Electric Transmission Lines
BY JOHN SCHMICK
I believe a great disservice has been done to property owners
as a result of the article, “Electric Transmission Lines: Is
There an Impact on Rural Land Values?” by Thomas Jackson,
Ph.D., AICP, MAI, CRE, FRICS. In this article, published
in the November/December 2010 issue of Right of Way
magazine, Dr. Jackson implies that high voltage power lines
have minimal to no impact (damage) on rural land values.
However, his analysis raises more questions than it answers,
and the data he provides does not support his conclusions.
The information as presented raises the issue of credibility.
Ultimately, it is the property owners who suffer from this type
of questionable research.
The author uses the data from a single study to develop
two models. The variable, location at the county level, is
essentially the same in both models and the outcomes are
predictable. The study is based on 88 land sales with power
lines (online) and 297 sales without power lines (offline). In
any large study of this type, it is important to guard against
built-in bias through control of the data selection process.
In this case, data selection of the 297 sales was turned over
to local Wisconsin appraisers, but there is no information as
to what steps, if any, were taken to prevent bias. Dr. Jackson
does not describe the population of available sales data or
the parameters the appraisers used to determine which sales
would be included in the study.
The author describes his study in terms of rural land values
and identifies woodland, open land and wetlands. However,
the term rural can be defined as any land outside of an
incorporated city. As such, what zoning characteristics are
reflected in the study? Were there any rural industrial sites,
rural commercial sites, rural agribusiness sites or rural
residential sites? Simply referring to the data as either open
land or woodland is not sufficient to relate the study findings
to all types of rural land.
The general categories listed in this article (use, type, size,
features and location) do not adequately address the fact that
rural land prices are influenced by a number of additional
factors. Rural open space used for crop land (tillable acres)
in the Midwest may be affected by efficiency (shape), access
(type of roads), distance from the nearest city/town (zoning),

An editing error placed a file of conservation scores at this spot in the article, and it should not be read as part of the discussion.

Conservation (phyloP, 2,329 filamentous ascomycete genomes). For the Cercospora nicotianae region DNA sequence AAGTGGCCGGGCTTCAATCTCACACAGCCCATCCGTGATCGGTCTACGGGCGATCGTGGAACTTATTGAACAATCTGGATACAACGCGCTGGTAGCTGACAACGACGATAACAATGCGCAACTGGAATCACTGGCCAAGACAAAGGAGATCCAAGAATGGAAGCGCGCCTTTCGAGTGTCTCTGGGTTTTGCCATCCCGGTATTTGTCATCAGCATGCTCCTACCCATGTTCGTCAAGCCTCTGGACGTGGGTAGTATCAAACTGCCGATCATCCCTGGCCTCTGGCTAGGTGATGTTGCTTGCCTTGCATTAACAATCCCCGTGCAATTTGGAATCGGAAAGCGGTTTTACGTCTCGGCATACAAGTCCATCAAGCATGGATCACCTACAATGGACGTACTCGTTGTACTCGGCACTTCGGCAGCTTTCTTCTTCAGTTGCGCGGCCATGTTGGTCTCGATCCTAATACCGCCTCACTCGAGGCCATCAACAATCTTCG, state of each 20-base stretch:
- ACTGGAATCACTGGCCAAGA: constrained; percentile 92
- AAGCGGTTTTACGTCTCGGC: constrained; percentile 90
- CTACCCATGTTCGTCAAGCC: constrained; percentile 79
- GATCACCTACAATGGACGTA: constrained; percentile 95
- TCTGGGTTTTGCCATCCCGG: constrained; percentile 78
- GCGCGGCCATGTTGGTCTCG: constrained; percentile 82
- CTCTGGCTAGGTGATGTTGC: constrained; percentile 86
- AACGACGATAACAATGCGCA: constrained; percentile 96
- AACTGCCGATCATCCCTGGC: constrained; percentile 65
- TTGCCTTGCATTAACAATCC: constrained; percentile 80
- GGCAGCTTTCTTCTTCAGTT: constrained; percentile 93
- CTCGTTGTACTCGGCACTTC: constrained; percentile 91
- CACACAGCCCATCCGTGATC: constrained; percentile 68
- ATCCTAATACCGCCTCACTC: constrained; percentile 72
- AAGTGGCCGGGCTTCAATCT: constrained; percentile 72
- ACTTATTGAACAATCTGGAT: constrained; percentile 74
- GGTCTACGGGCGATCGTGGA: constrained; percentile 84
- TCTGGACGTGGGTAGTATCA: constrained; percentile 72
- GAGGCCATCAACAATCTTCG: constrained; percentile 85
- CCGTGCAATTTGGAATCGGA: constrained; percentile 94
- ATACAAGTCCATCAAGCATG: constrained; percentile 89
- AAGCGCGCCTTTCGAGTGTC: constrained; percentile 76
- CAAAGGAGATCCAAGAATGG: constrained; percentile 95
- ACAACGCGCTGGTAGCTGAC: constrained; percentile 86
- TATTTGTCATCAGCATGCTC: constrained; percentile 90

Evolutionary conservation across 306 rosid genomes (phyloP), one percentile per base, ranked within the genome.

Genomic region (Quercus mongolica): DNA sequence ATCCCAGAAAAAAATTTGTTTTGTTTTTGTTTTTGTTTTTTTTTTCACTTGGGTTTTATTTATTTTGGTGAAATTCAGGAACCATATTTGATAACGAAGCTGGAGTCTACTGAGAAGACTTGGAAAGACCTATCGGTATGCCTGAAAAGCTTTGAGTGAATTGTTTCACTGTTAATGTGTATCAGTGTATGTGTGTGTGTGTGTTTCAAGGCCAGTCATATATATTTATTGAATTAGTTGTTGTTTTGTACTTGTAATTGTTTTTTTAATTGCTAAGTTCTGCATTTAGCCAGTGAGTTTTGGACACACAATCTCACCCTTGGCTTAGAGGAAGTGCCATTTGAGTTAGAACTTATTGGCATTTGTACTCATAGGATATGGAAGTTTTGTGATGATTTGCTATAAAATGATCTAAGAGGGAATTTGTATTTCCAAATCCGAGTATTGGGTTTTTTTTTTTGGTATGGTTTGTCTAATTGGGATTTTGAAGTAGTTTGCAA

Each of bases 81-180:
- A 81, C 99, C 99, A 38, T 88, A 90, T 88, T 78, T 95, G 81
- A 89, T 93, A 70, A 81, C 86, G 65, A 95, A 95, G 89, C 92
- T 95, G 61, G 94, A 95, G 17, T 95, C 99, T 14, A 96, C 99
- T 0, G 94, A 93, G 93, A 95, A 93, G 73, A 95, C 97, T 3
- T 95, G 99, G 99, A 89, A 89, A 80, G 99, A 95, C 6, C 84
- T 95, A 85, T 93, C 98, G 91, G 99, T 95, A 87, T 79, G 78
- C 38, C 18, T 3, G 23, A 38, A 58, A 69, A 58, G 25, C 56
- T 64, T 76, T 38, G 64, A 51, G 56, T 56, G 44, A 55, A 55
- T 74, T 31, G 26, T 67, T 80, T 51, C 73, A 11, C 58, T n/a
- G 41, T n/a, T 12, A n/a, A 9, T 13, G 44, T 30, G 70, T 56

soil productivity and presence of or need for drain tile. There
is no indication any of these factors were considered in the
analysis. Rural woodland may not be influenced by these
same factors, or to the same degree, but may be impacted by
other factors such as water frontage or topographical issues.
Rural industrial, agribusiness or commercial lands have other
influences as well. Since woodland sales comprise a higher
percentage of land use data, this study seems more relevant
to rural woodlands than to open usable land.
Furthermore, where there is one utility easement, you may
well find additional easements for pipelines or fiber optic
lines, which have not been addressed. Data selection and data
classification become even more important in a study that
purports to represent all rural land in Wisconsin. If any single
factor influencing value in the marketplace is omitted from
the study model, then that model may well be flawed and its
The author indicates that wooded acres have the strongest
positive effect on sale price. This comment also warrants
further examination. Wisconsin open productive crop land
is generally thought to have greater value in the market than
non-productive woodland. Good quality Wisconsin farm land
with a crop equivalency rating above 80 often commands
prices well above those listed or implied in this article. Yet,
we do not know if ‘rural open land’ as used in this article is
equivalent to tillable agricultural crop land or if it included
non-agricultural land types. Additionally, prices have changed
over time. Does the impact of power lines change over time,
or has time been neutralized in this study?